The employment minister donned the blue shirt with the party crest in Halifax as he kicked off a national effort to tout $3 billion in benefit payments being sent out to families.
Since 2006, the government has handed out monthly payments of $100 for every child in Canada under age six. As of Monday, the payment rises to $160 a month, and children age six to 17 earn their parents $60 per month.
The increased payments are retroactive for the past six months, meaning a one-time payment now going out to parents could be up $520 for children under six, and up to $420 for every child six to 17.
NDP Treasury Board critic Mathieu Ravignat — whose party is arguing the money would be better spent on a national child care program — says it's not appropriate for Poilievre to wear party logos while announcing funding approved by Parliament.
"He was speaking about the policy while wearing the shirt. There was a clear attempt to brand the Conservative Party by wearing this shirt and that's ethically unacceptable," Ravignat said in a telephone interview.
Liberal MP Adam Vaughan, the party critic for Housing and Urban Affairs, cited a 2010 ruling by the Conflict of Interest and Ethics Commissioner that criticized the use of Conservative party logos on cheques and other props during federal announcements.
"Government announcements aren't supposed to be made with party logos, that's why they got in trouble with the novelty cheques," he said, referring to a series of government announcements when Conservative candidates were criticized for handing out cheques with the party brand on them.
The minister was unavailable for comment about the opposition criticisms of his golf shirt.
However, during the news conference he said the benefits cheques put the choice on child care in the hands of parents.
"Parents get to spend the money however they like, including on daycare if that's their choice," he told reporters. "Liberals and NDP will take all this money away and spend it on big, bureaucratic programs that never deliver any results to families."
The politics around the increased benefits weren't lost on the many Canadians who responded to the call of several Conservative MPs asking people to post messages on Twitter or Facebook about receiving the cheques.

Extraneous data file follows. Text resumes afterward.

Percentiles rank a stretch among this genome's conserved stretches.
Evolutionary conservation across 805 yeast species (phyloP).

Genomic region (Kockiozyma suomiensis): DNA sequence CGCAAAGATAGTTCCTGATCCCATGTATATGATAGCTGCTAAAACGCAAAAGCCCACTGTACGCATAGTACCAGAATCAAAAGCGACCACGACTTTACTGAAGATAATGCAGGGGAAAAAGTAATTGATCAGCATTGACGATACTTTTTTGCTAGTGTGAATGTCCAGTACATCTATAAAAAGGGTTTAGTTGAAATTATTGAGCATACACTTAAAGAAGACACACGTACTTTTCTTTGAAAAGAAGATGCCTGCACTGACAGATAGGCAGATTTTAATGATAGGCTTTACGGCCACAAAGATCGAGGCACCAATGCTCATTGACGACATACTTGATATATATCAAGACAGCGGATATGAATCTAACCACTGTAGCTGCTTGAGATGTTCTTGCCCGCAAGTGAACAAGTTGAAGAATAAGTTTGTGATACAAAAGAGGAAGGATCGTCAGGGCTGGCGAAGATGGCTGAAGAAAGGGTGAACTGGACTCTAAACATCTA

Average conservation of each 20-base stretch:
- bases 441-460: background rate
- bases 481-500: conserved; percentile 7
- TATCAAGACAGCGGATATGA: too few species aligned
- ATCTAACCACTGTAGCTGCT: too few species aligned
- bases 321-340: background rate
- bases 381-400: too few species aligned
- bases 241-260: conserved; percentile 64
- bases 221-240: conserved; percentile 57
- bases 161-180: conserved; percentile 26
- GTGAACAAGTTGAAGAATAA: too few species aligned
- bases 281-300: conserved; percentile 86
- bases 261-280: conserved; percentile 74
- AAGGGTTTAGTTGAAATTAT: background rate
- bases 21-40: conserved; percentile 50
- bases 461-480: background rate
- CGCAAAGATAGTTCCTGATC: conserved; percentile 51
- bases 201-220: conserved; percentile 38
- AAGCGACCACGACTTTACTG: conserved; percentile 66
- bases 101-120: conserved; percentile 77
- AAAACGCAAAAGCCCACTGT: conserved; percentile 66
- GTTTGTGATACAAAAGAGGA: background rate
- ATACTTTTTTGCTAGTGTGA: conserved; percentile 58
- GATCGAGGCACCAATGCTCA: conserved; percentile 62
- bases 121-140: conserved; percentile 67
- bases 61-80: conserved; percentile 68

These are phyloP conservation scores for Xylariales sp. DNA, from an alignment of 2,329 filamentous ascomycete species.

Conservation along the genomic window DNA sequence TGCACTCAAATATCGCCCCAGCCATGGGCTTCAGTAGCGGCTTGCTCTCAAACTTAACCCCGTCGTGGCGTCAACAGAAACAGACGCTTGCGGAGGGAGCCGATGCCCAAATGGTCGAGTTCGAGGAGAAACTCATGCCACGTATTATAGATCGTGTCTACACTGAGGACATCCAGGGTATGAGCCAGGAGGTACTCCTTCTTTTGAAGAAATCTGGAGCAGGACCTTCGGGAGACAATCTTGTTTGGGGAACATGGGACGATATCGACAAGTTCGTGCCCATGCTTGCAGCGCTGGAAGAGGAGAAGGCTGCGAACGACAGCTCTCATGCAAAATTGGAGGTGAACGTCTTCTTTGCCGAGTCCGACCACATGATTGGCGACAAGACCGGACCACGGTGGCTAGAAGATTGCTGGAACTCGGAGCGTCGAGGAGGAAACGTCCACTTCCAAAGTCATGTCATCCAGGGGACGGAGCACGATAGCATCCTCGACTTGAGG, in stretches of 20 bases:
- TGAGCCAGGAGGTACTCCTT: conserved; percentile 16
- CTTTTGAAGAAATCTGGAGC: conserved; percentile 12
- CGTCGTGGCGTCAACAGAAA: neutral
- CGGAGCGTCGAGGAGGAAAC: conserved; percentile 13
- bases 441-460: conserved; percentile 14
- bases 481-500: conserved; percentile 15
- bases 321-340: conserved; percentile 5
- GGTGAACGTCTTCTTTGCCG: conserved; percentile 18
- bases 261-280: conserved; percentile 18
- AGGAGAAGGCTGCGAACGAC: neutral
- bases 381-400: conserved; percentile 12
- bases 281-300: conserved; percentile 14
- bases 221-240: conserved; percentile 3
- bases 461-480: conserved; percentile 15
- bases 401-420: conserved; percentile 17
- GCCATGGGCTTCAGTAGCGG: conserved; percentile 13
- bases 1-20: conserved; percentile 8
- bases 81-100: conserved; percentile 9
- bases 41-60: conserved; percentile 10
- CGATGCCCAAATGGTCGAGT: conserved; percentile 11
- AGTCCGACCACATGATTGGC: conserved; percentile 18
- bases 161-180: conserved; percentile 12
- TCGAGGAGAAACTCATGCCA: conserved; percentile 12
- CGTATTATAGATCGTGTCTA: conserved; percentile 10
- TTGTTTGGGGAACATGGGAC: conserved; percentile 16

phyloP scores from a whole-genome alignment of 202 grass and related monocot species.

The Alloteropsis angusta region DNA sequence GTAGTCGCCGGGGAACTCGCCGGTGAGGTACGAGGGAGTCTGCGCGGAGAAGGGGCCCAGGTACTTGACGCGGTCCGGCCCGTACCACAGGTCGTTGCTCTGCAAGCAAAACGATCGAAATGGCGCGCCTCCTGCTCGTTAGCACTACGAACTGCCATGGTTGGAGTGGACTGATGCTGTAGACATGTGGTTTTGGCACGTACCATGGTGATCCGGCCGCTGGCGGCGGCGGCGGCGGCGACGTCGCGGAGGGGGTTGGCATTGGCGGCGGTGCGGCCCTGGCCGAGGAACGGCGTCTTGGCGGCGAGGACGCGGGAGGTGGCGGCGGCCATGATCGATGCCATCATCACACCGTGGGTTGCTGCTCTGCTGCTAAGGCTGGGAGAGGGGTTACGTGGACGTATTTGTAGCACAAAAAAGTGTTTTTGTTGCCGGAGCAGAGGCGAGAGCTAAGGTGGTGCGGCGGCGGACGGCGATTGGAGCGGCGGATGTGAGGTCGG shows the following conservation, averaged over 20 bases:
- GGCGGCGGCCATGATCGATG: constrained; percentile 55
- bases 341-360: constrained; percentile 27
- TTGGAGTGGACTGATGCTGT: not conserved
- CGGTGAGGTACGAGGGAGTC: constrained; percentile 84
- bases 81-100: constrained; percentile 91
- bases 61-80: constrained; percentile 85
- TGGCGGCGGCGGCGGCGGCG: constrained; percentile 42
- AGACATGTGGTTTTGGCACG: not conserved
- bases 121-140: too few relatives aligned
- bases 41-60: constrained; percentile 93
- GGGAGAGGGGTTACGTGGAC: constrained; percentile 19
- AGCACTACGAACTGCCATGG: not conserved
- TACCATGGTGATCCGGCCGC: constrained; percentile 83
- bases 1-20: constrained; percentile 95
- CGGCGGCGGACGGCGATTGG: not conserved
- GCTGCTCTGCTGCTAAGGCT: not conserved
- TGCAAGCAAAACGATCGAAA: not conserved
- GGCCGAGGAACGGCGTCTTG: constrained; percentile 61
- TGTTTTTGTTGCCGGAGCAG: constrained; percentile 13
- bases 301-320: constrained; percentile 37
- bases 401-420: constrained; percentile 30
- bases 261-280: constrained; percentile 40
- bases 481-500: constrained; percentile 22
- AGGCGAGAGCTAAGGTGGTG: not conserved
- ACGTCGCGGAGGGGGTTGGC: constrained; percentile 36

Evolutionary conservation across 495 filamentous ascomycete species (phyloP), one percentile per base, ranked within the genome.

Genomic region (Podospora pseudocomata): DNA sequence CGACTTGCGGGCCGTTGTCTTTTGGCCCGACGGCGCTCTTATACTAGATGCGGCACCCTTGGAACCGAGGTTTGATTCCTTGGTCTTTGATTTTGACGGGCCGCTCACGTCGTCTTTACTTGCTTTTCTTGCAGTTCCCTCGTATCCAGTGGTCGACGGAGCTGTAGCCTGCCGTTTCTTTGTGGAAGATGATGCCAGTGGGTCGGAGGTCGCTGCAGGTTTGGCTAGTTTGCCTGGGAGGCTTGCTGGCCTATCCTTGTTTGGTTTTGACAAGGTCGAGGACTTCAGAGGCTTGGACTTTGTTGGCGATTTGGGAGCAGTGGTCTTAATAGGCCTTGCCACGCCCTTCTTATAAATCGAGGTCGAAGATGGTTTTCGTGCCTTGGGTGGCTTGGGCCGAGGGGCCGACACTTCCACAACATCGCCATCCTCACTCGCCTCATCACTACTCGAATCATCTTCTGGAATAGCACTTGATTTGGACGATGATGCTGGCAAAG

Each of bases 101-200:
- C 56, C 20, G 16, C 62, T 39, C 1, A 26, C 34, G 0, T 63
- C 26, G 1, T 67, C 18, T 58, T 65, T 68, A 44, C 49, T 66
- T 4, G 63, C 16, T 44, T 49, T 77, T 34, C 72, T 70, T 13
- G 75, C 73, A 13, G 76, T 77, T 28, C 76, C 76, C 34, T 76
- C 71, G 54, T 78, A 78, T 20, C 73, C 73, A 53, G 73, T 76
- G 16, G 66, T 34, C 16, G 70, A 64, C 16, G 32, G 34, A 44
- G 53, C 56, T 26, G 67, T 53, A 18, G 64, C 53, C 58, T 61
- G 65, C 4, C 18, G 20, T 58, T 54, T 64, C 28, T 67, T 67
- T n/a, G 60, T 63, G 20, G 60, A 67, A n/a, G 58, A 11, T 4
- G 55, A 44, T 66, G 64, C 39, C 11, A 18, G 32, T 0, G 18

A common refrain was thanks, but ...
"Tx I'll take it but Harper will NEVER buy my vote," wrote the McLean family from Sydney, N.S. on Transport Canada Minister Lisa Raitt's Facebook page.
"Got it," wrote Edmonton father Rick Watson on Twitter in response to a message from Tory MP Tim Uppal.
"Still won't buy my vote though!"
Poilievre had earlier referenced the rollout of the cheques as being similar to Christmas in July and people were quick to pounce on that theme to bemoan the fact that the benefits are taxable.
"When was the last time you paid taxes on your Santa presents?," wrote Emily Wright, a social justice advocate from Toronto on her Twitter account.
Several people did say the cheques would go to child care expenses, though others noted that with day care costs as high as $90 a day in some places, the added bucks don't go a long way.
But that doesn't mean they aren't welcome.
"It means I can afford bus fare to leave my neighbourhood and don't have to disguise it to my kid as a 'fun scooter ride,'" wrote Toronto-based freelance writer Septembre Anderson on her Twitter account.
Speaking in Fredericton, Liberal leader Justin Trudeau said his plan for a child care benefit includes a larger, tax-free monthly payment targeted at families who need it most.
The federal NDP also highlighted its plan for a national child care strategy.
"The NDP will maintain the child benefit but we recognize that it isn't enough to help families cover the growing costs of childcare," said Dartmouth-Cole Harbour MP Robert Chisholm in an email.
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